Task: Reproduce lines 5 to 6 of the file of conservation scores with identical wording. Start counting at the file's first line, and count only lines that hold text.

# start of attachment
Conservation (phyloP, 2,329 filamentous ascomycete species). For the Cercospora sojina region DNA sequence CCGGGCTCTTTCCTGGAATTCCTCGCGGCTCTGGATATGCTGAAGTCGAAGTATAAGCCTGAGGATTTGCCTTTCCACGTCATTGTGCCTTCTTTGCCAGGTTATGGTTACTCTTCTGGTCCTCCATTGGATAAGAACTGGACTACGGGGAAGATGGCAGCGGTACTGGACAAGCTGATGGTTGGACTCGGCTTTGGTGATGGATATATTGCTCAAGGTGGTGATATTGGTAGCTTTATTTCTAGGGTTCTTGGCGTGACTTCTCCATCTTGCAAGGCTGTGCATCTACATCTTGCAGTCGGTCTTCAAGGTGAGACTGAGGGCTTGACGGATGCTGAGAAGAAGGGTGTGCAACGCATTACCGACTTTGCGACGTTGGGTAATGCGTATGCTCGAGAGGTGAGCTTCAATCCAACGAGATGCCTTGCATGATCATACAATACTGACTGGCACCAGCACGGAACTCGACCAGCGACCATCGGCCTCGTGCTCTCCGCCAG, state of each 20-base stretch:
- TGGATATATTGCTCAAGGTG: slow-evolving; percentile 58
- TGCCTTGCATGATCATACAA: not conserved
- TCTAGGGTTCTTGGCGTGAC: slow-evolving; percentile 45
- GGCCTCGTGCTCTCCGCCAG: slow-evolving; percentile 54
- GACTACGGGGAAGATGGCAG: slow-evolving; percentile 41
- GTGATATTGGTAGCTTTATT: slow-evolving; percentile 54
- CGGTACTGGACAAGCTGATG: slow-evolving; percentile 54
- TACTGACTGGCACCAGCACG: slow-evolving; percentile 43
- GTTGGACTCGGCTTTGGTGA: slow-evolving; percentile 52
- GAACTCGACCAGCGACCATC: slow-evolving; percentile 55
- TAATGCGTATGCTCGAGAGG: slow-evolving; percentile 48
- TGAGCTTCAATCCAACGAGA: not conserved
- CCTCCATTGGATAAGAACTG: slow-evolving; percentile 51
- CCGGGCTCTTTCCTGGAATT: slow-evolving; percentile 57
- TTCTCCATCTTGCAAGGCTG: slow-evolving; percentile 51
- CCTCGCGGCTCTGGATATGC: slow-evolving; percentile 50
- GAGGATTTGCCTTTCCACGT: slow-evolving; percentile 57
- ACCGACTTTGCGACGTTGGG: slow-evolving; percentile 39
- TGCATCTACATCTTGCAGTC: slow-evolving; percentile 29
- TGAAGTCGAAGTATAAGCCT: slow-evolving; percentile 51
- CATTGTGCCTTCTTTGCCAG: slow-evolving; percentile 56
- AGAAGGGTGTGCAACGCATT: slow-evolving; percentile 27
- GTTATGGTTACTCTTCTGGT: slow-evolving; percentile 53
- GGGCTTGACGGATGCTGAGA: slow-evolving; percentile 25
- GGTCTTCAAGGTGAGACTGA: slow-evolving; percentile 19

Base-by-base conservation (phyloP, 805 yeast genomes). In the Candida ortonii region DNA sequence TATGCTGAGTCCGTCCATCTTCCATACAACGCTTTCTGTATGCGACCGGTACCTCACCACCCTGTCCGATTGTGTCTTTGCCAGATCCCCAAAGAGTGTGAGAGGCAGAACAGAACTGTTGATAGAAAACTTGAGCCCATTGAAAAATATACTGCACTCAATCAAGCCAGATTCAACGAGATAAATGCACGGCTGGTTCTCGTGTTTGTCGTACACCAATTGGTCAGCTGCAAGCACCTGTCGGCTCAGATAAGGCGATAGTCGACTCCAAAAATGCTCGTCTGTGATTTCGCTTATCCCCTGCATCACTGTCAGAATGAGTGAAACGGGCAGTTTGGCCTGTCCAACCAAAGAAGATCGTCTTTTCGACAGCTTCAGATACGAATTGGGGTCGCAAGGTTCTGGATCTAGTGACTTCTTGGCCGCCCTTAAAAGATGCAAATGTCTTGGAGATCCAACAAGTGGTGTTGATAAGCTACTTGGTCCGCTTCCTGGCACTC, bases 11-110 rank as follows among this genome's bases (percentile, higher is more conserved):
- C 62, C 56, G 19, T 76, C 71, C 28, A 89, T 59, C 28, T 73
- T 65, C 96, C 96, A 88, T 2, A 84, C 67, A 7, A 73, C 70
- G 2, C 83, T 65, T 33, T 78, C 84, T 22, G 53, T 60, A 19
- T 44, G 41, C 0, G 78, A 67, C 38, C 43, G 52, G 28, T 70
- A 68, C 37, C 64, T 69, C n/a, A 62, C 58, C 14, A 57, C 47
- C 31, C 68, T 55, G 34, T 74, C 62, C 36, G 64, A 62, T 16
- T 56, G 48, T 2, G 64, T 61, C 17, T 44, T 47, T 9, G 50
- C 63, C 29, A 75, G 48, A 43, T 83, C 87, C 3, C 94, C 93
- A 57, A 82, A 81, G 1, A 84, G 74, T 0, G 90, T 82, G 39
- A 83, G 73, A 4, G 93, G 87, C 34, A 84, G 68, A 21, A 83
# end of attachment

- GGCCTCGTGCTCTCCGCCAG: slow-evolving; percentile 54
- GACTACGGGGAAGATGGCAG: slow-evolving; percentile 41